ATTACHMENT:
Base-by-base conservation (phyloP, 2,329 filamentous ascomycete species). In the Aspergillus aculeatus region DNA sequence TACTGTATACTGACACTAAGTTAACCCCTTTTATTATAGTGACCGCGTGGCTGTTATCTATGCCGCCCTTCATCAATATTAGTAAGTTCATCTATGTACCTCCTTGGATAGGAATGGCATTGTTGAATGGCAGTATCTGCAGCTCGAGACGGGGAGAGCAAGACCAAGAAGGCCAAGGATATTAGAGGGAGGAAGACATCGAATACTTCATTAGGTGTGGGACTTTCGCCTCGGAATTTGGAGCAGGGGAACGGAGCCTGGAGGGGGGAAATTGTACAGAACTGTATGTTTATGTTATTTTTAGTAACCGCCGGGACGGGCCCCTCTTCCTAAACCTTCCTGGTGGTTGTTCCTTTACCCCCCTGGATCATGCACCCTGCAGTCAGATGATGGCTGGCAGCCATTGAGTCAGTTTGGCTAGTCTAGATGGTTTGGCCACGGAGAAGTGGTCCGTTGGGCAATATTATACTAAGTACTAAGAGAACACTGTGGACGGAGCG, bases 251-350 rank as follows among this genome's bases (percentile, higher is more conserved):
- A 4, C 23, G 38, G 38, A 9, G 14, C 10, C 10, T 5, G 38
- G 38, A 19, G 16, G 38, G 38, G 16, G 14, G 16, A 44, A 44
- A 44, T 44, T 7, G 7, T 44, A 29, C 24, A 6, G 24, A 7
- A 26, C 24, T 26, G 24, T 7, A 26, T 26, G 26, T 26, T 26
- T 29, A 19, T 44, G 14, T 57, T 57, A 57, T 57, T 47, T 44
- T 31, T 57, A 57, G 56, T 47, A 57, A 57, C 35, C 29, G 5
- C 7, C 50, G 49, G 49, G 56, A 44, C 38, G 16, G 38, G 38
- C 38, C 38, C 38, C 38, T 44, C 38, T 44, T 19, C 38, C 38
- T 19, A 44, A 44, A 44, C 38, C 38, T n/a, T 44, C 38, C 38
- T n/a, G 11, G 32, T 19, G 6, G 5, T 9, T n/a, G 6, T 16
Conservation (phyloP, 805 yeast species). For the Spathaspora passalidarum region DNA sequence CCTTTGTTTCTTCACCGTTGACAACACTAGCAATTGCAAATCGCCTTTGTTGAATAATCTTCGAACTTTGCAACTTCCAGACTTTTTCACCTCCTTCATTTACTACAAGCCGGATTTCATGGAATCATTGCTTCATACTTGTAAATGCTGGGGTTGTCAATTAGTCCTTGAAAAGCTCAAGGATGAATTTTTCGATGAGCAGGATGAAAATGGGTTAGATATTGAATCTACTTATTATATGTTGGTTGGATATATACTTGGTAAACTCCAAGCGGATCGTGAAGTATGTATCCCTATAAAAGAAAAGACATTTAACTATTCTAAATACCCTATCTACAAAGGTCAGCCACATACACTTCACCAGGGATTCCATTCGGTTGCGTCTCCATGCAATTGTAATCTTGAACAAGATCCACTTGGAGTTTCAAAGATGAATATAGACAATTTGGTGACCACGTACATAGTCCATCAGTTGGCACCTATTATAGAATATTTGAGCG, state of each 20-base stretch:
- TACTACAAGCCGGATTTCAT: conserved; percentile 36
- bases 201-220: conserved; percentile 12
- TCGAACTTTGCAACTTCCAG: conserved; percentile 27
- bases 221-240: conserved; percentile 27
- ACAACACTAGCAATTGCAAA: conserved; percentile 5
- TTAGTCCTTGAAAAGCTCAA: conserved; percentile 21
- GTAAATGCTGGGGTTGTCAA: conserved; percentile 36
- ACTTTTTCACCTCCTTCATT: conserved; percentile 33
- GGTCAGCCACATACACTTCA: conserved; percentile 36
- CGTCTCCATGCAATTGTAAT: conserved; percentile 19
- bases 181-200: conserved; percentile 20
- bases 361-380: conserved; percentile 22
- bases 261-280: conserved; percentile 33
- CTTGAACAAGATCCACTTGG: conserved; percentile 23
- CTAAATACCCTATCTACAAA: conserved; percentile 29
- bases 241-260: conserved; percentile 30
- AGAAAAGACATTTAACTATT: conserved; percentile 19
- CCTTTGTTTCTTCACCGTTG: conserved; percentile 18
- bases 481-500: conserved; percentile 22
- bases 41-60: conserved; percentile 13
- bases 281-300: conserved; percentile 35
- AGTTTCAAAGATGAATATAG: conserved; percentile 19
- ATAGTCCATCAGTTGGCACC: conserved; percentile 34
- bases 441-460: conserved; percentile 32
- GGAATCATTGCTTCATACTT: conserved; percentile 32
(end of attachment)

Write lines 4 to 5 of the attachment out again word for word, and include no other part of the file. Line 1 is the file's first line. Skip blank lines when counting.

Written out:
- A 44, T 44, T 7, G 7, T 44, A 29, C 24, A 6, G 24, A 7
- A 26, C 24, T 26, G 24, T 7, A 26, T 26, G 26, T 26, T 26